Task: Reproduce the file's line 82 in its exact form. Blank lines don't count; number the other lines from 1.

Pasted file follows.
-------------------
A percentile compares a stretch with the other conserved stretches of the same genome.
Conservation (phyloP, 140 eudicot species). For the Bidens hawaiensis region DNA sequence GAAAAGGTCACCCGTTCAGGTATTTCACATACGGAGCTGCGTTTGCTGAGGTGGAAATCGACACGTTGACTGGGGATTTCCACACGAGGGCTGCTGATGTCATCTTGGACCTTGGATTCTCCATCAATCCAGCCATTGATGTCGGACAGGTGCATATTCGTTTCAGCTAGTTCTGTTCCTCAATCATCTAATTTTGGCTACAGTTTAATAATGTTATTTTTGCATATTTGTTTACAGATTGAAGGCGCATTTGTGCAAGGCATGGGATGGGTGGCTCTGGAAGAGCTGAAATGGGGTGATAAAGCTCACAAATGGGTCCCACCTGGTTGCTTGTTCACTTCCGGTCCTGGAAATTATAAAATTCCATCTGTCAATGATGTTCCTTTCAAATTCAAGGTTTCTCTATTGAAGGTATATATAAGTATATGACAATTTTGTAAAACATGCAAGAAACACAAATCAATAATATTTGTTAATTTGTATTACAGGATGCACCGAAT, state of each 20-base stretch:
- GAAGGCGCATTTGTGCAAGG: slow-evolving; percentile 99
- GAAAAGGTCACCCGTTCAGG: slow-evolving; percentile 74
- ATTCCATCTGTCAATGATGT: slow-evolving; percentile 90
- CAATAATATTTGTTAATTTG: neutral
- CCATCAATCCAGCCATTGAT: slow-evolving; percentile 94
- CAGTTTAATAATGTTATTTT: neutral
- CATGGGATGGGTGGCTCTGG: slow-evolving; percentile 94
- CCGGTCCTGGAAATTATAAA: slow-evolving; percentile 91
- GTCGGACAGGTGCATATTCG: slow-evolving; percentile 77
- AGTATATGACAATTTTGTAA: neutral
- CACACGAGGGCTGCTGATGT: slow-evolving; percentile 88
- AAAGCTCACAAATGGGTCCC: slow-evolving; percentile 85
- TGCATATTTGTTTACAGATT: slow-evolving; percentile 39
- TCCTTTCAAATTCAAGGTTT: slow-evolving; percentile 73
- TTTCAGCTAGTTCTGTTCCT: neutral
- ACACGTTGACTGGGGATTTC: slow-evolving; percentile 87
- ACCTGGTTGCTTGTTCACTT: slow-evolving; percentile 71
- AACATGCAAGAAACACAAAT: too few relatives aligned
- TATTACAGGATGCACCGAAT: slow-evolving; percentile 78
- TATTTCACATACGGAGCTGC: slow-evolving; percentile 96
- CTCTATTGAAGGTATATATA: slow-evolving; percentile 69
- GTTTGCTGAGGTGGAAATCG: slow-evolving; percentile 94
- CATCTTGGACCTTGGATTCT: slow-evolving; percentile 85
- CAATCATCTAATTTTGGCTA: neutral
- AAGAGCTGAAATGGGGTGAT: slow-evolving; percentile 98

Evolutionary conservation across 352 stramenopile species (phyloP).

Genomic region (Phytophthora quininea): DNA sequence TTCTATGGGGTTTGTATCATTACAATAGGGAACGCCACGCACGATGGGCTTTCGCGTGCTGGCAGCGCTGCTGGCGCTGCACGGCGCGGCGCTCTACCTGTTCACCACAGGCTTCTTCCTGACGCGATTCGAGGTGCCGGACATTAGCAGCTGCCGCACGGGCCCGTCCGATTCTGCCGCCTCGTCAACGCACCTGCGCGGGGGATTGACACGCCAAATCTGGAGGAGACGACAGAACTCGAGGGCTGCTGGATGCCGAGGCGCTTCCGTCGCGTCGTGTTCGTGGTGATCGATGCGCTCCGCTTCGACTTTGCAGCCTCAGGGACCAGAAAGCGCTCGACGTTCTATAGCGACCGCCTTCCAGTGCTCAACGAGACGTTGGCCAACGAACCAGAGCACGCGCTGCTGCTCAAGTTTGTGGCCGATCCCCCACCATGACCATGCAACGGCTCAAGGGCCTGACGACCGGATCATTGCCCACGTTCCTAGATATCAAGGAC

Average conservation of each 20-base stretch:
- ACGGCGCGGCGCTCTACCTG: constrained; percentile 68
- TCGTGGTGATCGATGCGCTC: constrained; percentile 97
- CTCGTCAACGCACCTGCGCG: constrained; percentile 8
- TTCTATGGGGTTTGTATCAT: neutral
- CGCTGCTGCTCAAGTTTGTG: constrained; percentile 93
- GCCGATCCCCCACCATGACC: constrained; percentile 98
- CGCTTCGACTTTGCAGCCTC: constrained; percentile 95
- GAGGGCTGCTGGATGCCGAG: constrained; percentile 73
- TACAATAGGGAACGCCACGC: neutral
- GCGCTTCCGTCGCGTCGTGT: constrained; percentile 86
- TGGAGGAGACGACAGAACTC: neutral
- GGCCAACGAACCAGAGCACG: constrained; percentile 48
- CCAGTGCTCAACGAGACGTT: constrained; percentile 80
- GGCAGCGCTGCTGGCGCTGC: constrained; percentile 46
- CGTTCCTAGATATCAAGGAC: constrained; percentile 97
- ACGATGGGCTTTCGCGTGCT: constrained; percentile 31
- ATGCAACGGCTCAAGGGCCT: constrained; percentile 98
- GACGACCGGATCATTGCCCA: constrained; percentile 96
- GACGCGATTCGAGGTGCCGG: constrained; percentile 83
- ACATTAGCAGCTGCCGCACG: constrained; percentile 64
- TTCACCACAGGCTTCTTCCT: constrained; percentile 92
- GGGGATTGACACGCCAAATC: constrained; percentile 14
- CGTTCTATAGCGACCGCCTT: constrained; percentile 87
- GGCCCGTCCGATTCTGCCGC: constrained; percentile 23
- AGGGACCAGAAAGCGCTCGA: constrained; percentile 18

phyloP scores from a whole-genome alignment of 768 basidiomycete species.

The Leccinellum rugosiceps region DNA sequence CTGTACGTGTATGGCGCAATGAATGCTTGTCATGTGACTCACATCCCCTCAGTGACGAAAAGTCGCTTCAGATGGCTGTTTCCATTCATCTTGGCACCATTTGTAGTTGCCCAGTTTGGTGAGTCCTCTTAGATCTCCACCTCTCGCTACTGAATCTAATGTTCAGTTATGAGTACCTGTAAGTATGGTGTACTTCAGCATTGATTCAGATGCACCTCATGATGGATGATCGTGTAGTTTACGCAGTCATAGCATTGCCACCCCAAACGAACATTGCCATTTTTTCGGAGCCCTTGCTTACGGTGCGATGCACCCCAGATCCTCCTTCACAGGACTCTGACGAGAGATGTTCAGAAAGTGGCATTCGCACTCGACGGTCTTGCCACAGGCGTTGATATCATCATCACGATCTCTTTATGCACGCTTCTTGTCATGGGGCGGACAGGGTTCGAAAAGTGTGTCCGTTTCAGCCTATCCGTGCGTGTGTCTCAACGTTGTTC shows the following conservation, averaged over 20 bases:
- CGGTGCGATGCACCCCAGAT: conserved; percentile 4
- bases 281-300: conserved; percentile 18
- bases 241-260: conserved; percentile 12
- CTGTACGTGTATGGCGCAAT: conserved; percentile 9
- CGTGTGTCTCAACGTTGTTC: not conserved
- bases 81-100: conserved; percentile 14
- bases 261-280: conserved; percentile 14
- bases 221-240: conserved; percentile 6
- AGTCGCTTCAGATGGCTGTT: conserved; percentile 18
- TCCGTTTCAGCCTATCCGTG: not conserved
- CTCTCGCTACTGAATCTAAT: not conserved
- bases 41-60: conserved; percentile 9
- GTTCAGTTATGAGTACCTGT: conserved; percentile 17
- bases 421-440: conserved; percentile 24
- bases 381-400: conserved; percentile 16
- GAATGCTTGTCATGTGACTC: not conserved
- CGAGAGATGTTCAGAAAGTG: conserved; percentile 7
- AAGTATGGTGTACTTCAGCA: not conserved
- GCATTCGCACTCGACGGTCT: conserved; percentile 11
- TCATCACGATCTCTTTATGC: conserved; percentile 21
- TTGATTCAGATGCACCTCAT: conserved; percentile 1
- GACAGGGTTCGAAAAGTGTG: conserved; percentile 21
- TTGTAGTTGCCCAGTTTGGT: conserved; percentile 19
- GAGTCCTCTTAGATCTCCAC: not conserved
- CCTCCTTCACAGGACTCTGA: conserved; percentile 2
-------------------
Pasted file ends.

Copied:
- CCTCCTTCACAGGACTCTGA: conserved; percentile 2